Described as the world’s largest and most advanced superconducting camera, a new instrument dubbed DARKNESS is designed to filter out the blinding light of stars to see orbiting exoplanets in more detail than ever before.
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I am pleased to present the Astronomical Society of the Pacific (ASP) Annual Report for 2017. This year marked the 129th anniversary of the Society and, most significantly, the first time in 99 years that a total solar eclipse traversed the continental United States from coast to coast.
Estimates are that over 215 million people watched the “Great American Solar Eclipse” in some fashion. ASP has at the heart many national efforts aimed at ensuring everyone was fully engaged in this once-in-a-lifetime astronomical event. We also focused our attention on reaching underserved communities both on and off the path of totality.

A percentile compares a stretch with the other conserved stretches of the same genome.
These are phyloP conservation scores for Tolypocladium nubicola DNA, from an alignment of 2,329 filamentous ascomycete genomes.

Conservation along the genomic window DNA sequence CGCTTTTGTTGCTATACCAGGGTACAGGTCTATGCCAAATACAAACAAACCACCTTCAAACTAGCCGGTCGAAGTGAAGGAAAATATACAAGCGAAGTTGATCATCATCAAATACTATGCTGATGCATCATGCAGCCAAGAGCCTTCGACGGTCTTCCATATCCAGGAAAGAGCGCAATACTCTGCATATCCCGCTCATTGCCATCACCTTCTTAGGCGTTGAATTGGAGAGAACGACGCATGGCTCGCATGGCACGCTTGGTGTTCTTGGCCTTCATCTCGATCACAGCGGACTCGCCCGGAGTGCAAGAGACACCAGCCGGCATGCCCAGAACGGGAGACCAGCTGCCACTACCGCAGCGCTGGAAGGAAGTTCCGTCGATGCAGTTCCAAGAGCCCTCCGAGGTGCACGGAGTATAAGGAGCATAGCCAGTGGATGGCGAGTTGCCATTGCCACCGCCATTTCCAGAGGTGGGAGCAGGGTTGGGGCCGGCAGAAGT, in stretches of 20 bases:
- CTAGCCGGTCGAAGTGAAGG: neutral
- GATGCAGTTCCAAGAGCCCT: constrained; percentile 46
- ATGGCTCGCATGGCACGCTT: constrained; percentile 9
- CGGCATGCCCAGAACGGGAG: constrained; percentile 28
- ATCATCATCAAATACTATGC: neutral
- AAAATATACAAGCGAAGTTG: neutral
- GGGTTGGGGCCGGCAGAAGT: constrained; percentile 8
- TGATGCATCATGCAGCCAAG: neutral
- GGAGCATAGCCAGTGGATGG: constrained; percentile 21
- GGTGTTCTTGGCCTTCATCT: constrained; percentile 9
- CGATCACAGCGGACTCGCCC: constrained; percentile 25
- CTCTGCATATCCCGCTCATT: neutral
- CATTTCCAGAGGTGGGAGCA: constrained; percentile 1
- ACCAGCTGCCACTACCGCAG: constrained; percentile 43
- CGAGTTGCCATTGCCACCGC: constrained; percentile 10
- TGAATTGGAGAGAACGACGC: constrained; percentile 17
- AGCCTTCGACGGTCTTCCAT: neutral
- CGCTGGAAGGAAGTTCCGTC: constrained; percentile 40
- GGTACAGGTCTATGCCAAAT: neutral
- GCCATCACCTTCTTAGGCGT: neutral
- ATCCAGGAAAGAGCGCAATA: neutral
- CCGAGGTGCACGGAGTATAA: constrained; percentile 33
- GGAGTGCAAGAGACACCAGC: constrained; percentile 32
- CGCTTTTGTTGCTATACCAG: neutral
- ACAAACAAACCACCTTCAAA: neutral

This year we are focusing our annual report on the historic Great American Eclipse and our success in engaging literally hundreds of thousands of people in the awe and wonder of this rare celestial alignment. Thanks to you, the ASP supported astronomy enthusiasts of every kind, trained astronomy educators working in many different types of learning environments, and created innovative astronomy education activities and materials to help people understand why eclipses happen.
Together with friends like you, we are bringing the excitement of astronomy to new generations of enthusiasts and professionals. On behalf of all of the audiences we serve, thank you.
Linda S. Shore Ed.D
Chief Executive Officer
Astronomical Society of the Pacific
P.S. Please consider making a contribution to the ASP today so we can build on last year’s tremendous success and expand our work. Your gift may be tax-deductible as provided by law. The ASP tax ID is 94-0294860.